Gardening the Soul

Spring is not too far away, and the minds of many Melburnians turns to preparation and planting of their vegetable gardens. It is something we missed last year, and - it seems - will miss again this year. But a journey down to the vegetable garden at this time of year can be a revelation. For many there is the revelation of a weed-infested, overgrown patch of ground. Hard to believe anything can be grown there. And yet, in a few months time it will be replete with fresh vegetables for the summer salads.

These gardens are a reminder of the power of neglect: that when things are not tendered appropriately, they run wild. The occasional self-sown plant emerges through the tangle, but the productivity of the garden and the pleasure it generates are greatly diminished.

Unfortunately, many people adopt this sort of attitude to their own spiritual journey. They expect fruit to emerge in a morass of events and ideas left to their own devices, rather than a disciplined and structured care of the soul. Often we lament our distance from God, the lack of vitality to life, and particularly to our spiritual life. The answer is often to be found in the way in which we attend to the garden of our soul.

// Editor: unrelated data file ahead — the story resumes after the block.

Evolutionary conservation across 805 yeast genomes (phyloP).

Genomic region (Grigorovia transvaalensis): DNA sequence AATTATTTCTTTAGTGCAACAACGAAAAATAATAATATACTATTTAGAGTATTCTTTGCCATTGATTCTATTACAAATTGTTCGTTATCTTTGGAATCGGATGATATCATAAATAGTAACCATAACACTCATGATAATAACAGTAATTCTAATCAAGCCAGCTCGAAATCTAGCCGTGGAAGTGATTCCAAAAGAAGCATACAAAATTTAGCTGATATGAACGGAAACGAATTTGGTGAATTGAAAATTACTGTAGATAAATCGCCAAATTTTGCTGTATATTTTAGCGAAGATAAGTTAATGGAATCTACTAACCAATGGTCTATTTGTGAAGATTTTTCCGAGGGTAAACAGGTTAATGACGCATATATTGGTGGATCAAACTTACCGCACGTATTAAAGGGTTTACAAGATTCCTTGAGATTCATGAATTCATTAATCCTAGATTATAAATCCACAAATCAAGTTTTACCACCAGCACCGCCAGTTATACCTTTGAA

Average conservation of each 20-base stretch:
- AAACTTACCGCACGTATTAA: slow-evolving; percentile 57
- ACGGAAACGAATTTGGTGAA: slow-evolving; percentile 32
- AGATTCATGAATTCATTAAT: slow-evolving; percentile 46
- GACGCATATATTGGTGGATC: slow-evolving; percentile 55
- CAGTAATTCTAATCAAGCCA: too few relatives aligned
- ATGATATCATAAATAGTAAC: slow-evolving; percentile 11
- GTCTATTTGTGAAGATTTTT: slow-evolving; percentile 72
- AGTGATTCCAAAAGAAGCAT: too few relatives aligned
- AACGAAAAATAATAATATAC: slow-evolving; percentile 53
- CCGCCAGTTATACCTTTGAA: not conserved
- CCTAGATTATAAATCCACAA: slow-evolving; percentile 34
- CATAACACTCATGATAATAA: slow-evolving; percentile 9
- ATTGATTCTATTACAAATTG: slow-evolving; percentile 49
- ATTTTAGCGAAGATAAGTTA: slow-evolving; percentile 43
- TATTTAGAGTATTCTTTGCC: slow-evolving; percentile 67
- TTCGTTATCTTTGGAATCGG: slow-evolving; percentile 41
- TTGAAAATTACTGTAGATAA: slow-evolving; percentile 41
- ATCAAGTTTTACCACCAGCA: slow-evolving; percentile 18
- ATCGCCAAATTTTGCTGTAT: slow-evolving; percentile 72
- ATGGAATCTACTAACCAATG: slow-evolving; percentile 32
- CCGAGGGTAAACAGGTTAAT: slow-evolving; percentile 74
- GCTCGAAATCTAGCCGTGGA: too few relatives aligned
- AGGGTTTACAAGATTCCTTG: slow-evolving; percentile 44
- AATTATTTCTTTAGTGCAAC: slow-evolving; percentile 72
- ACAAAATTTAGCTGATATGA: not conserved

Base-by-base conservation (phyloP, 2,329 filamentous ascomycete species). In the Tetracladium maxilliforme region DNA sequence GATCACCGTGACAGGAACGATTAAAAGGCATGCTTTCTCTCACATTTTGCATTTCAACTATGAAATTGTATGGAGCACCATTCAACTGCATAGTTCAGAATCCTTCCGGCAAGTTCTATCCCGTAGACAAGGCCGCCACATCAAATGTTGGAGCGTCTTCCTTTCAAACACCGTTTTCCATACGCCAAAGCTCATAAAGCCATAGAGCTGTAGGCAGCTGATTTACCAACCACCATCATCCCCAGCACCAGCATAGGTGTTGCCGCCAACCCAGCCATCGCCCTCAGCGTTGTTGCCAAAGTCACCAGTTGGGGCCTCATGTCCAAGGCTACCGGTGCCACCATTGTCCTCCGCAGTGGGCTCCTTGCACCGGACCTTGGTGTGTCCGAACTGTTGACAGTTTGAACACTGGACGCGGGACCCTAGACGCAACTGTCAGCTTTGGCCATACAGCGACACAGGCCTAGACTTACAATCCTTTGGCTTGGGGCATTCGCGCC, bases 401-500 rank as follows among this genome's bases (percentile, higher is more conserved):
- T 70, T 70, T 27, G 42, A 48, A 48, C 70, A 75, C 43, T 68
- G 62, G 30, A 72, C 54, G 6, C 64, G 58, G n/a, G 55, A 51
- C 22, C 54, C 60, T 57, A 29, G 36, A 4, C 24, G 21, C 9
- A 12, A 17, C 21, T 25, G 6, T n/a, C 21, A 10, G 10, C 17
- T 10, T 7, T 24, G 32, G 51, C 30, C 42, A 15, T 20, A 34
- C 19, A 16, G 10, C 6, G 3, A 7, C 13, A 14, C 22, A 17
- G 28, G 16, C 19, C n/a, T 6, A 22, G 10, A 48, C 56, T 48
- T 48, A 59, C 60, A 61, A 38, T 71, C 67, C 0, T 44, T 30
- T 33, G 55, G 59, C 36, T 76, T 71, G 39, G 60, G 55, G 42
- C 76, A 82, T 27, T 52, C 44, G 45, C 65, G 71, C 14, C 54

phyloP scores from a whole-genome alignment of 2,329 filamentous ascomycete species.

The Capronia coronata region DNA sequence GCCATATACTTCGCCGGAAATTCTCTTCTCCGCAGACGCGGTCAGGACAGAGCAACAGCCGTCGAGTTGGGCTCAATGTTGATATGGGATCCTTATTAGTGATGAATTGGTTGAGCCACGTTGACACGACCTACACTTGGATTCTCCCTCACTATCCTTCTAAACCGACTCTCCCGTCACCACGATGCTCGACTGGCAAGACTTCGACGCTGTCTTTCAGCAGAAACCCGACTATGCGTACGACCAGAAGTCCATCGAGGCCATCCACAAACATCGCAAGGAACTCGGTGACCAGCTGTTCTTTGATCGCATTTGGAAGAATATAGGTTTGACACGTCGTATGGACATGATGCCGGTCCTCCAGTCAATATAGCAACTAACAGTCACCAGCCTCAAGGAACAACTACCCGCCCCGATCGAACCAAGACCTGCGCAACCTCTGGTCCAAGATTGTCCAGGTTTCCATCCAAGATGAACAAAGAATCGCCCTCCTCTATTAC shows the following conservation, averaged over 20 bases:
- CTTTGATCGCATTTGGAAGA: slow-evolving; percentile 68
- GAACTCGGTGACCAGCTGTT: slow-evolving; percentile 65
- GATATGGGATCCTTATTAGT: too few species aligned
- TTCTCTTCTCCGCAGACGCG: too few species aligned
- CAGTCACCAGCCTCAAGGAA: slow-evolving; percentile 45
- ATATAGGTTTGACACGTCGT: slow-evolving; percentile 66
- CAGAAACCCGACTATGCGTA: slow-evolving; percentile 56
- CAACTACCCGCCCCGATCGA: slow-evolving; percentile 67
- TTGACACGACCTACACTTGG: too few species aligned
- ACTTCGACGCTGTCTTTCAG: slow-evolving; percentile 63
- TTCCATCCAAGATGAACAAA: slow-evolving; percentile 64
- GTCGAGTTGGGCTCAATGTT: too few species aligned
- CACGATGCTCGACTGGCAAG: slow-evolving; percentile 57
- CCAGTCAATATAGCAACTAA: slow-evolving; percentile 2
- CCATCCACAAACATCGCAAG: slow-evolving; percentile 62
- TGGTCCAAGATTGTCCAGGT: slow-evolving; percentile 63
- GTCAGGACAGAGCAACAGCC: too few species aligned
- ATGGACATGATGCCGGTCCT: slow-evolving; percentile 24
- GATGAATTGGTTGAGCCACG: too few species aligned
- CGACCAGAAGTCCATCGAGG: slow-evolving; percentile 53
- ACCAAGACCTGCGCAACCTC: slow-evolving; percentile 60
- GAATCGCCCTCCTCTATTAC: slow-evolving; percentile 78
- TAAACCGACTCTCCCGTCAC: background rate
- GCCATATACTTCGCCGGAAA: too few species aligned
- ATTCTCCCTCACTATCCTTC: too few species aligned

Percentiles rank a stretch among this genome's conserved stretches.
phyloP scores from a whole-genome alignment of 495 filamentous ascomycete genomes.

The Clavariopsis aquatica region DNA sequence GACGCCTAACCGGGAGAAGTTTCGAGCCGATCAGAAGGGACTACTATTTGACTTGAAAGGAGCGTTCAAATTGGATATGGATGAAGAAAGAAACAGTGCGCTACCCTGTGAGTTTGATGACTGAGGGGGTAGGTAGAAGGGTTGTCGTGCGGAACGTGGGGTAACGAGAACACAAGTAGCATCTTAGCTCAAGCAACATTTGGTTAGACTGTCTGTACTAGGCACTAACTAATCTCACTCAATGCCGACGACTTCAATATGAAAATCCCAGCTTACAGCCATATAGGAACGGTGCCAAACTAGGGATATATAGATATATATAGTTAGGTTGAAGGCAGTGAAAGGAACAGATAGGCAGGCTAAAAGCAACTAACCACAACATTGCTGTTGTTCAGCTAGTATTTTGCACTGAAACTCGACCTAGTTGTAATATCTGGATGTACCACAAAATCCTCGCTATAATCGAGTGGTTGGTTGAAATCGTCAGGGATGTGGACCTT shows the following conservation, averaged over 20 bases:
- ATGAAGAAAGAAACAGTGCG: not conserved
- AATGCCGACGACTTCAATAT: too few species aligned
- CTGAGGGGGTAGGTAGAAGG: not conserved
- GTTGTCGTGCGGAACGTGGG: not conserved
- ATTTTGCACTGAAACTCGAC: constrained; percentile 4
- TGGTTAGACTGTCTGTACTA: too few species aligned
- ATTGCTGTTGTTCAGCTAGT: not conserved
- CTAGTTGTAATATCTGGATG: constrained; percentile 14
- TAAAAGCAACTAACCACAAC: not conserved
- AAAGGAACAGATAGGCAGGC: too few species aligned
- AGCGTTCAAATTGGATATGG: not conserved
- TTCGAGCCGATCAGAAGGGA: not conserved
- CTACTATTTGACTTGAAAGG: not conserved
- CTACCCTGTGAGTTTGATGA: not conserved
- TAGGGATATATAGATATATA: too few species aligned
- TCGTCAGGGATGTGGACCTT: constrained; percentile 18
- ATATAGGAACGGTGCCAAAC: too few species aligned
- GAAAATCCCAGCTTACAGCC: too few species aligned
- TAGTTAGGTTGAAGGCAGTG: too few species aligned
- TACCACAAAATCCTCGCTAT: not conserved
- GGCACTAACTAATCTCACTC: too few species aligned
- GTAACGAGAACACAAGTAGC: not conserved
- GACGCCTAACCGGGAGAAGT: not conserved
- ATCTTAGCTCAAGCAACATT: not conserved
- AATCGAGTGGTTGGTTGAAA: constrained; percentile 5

While it can at times be a painful process to take a stroll through the garden of our lives, an honest appreciation of its state is often the first step towards rectifying the problems: when we know what we really face, we can work with God to improving the situation.

A prayer written by Richard Foster is a good place to start.

Clear away the dead growth of the past,
Break up the hard clods of custom and routine,
Stir in the rich compost of vision and challenge,
Bury deep in my soul the implanted Word,
Cultivate and water and tend my heart,
Until new life buds and opens and flowers.
August 20, 2000
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